During 2011/2012 this created an absurd situation where: in Scotland, SEPA were issuing permits for exploratory drilling at Cannonbie; and yet, in England, the Environment Agency refused to ask Cuadrilla to apply for a permit for their work in Lancashire – because the Government did not want to encumber the industry with regulation.
In March 2014 DEFRA and the Welsh Government consulted on amending the Environmental Permitting Regulations (EPR) to exclude exploratory operations from the scope of the regulations. The specific amendment proposed that Schedule 1, Part 2, Section 1.2 of the regulations, which defines the restrictions on oil and gas operations –
…does not apply to activities for which a petroleum exploration and development licence has been issued by the Minister pursuant to the Petroleum Act 1998 and the capacity of crude oil storage does not exceed 200 tonnes and the duration of oil storage does not exceed 6 months
The results of that consultation, like the Environment Agency's technical guidance, have yet to be announced.
As a result of the Government's consultation, the Environment Agency announced it would carry out a consultation to take account of the expected change in the law. It was the media's response to the impending closure of this public consultation that the DECC statement sought to address.
Which brings us to the next part of the DECC statement –
The Independent's article 'Fast-track fracking without public consent' and a follow up commentary piece in The Telegraph 'Double standards will fuel suspicion on fracking' implies that fracking applications would receive less environmental scrutiny from the public. This is simply untrue."
The article in the Independent is, generally, quite straightforward. Where the dispute probably arises is DECC's definition of "fracking".
A full, 'high volume hydraulic fracturing' (HVHF) operation requires consent. The way DECC have gotten around the technical details in this case is to reclassify 'flow testing' or 'mini-frac' operations as being insignificant – which, in a way, compared to a HVHF operation they are.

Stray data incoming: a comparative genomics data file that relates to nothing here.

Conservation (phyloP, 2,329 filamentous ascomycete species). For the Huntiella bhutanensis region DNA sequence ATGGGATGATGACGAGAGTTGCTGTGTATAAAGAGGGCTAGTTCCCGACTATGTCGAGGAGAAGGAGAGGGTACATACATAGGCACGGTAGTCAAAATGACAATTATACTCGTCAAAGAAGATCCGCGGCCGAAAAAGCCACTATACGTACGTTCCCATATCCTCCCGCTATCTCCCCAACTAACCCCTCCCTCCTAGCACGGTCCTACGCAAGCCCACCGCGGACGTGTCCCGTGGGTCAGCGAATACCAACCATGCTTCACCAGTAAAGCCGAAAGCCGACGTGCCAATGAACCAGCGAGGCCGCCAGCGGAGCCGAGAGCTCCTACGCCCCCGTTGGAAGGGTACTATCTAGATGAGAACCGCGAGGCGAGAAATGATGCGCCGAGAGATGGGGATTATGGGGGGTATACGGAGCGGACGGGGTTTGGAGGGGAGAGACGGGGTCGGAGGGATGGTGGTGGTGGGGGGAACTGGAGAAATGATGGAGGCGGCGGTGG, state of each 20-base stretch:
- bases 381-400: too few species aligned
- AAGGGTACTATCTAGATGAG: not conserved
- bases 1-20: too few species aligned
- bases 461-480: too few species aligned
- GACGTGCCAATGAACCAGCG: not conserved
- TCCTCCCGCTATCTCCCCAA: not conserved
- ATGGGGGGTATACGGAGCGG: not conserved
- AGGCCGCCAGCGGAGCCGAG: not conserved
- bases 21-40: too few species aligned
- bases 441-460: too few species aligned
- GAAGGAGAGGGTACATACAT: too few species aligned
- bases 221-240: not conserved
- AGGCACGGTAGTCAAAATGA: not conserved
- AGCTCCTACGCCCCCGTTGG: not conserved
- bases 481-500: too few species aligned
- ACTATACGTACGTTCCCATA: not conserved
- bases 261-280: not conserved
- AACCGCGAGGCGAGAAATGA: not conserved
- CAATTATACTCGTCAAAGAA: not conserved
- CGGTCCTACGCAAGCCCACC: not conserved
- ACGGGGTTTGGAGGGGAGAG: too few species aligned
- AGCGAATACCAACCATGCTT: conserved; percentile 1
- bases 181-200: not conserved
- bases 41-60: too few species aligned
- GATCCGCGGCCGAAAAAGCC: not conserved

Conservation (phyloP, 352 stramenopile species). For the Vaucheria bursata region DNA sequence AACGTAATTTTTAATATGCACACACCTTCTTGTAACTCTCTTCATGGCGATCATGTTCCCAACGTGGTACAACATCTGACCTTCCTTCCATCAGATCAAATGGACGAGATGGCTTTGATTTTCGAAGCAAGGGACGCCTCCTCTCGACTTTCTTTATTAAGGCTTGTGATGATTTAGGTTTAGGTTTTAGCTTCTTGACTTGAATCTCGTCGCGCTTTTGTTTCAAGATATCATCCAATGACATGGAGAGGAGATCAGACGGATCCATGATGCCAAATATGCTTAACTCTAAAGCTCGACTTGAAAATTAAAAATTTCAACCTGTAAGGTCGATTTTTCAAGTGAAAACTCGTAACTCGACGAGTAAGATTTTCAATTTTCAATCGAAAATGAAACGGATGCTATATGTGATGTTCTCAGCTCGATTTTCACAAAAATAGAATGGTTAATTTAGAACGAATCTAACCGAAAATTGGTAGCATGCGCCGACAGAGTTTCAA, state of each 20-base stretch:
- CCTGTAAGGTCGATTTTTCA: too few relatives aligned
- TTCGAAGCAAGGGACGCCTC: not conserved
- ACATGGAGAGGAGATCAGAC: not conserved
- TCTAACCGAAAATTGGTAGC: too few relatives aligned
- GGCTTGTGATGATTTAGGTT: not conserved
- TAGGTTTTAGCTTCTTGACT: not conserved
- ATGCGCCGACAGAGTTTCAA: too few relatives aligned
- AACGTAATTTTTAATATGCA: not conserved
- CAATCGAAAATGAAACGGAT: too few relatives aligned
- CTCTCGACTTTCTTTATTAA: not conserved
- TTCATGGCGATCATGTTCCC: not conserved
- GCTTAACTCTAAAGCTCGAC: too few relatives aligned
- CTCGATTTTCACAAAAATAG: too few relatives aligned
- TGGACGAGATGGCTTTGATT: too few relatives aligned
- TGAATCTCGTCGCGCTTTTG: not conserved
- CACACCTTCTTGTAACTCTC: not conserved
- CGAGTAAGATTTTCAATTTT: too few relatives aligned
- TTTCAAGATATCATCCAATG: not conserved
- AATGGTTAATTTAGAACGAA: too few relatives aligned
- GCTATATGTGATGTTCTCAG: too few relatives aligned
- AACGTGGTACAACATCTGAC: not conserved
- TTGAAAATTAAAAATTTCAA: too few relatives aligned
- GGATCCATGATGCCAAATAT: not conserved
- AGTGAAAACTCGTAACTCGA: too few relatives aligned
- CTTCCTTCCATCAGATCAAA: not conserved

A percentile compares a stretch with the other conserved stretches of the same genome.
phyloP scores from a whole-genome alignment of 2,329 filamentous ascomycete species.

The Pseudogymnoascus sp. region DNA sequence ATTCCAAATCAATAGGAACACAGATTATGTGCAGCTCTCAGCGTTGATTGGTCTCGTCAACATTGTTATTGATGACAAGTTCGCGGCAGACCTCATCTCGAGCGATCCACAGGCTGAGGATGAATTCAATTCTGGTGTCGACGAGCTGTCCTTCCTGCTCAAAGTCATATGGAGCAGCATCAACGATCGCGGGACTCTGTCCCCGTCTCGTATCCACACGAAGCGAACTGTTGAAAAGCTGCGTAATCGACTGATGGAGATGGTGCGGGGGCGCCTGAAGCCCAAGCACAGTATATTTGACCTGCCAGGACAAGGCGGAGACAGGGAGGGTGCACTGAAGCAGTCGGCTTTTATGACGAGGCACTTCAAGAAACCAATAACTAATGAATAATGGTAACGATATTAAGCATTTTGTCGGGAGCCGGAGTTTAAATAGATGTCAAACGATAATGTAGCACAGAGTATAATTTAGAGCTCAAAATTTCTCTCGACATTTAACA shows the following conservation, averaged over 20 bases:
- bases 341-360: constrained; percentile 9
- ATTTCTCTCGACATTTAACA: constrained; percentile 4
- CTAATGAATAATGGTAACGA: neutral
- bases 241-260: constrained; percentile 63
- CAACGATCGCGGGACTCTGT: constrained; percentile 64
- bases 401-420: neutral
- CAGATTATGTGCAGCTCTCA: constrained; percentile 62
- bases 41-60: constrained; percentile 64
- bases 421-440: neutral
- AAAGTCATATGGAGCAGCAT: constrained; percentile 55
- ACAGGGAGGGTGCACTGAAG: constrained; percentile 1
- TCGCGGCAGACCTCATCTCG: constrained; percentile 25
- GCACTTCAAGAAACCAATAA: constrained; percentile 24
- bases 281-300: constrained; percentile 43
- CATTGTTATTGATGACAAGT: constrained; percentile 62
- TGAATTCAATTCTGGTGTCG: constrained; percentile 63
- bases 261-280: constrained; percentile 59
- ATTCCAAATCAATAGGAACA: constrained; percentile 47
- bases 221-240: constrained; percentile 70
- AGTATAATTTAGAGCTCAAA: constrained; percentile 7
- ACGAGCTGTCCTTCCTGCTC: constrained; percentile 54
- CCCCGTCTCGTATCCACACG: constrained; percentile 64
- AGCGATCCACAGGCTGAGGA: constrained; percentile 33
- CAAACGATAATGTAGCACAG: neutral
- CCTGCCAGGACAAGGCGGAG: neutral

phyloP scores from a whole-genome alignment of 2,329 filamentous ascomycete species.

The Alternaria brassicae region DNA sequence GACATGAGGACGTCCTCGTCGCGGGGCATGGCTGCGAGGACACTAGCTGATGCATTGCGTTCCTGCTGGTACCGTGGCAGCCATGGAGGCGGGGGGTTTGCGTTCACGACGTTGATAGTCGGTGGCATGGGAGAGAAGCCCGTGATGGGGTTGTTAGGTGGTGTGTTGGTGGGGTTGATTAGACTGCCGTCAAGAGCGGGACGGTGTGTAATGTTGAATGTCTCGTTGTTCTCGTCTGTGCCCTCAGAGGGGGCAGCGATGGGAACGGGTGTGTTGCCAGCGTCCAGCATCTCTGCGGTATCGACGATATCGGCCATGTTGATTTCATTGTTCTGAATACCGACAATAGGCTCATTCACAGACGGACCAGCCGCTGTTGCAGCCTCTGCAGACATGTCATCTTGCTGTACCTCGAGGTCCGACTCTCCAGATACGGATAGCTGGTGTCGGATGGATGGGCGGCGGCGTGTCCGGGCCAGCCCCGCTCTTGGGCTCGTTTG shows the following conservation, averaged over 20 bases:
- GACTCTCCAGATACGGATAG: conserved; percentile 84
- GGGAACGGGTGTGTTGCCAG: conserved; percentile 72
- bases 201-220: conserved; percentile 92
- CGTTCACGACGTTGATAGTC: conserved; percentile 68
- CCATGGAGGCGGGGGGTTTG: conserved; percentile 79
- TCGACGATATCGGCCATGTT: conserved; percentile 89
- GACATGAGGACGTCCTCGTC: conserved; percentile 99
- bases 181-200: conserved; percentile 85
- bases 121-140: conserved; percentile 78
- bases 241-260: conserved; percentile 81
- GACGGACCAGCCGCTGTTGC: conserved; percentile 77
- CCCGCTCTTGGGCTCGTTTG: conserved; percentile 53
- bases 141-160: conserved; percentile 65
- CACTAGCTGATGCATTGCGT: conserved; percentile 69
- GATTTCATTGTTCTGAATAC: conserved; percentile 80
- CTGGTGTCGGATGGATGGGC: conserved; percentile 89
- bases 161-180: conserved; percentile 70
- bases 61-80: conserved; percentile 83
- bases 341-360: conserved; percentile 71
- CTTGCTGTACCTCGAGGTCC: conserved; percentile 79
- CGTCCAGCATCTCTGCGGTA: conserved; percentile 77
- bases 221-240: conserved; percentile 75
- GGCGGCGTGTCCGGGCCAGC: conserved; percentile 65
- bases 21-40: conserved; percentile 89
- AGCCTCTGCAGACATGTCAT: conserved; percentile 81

However, even the flow testing process, and associated operation like acid washing, are still environmentally significant – creating a range of solid, liquid and gaseous substances which have to be dealt with, and which have the potential to pollute the local environment.
A Google search shows the digital after-image of the deleted article!
From the public's point of view – which, in a democratic society we should respect – there is no practical difference between a 'mini-frac' and and a 'full frac'. Consequently, those living near sites where mini-fracs are proposed feel cheated by the Environment Agency's regulatory processes.
The Telegraph article, referred to in the DECC statement, is even more interesting… it no longer exists!
It's a little know fact, but Google's search buffers, along with other search engines, do not always sync with the current web site content. Searching Google for a specific Telegraph article entitled Double standards will fuel suspicion on fracking produced a buffered reference to the Telegraph's site map file – with an article which has precisely that name.
The deleted Telegraph article
Search the Telegraph's web site for that article today, and it is not there.
It would appear that the Telegraph's editorial staff, browbeaten by the political muscle exerted by DECC, have chosen to remove the article.
This is not an isolated instance. As a result of pressure from the Government, and from the fracking industry's PR/lobbying machine, the UK's mainstream media do not to carry many critical articles on this topic. At the same time, Government- and industry-backed groups actively promote the technology. Consequently, many of the 'facts' we see about fracking in the media do not represent the full scope or uncertainty over what this process entails.
Which brings us to the next block of DECC's statement –
The Government has said from the start that we will consult with local communities about the impact of fracking and we will continue to work closely with the Environment Agency (EA) and other regulators to ensure all operators abide by the strict rules that govern the industry.
This is a clear misrepresentation of the Treasury's original policy, outlined in paragraph 4.34 of the infrastructure white paper, which required that –
…issue permits within 1-2 weeks, by developing standard rules for onshore oil and gas exploration activities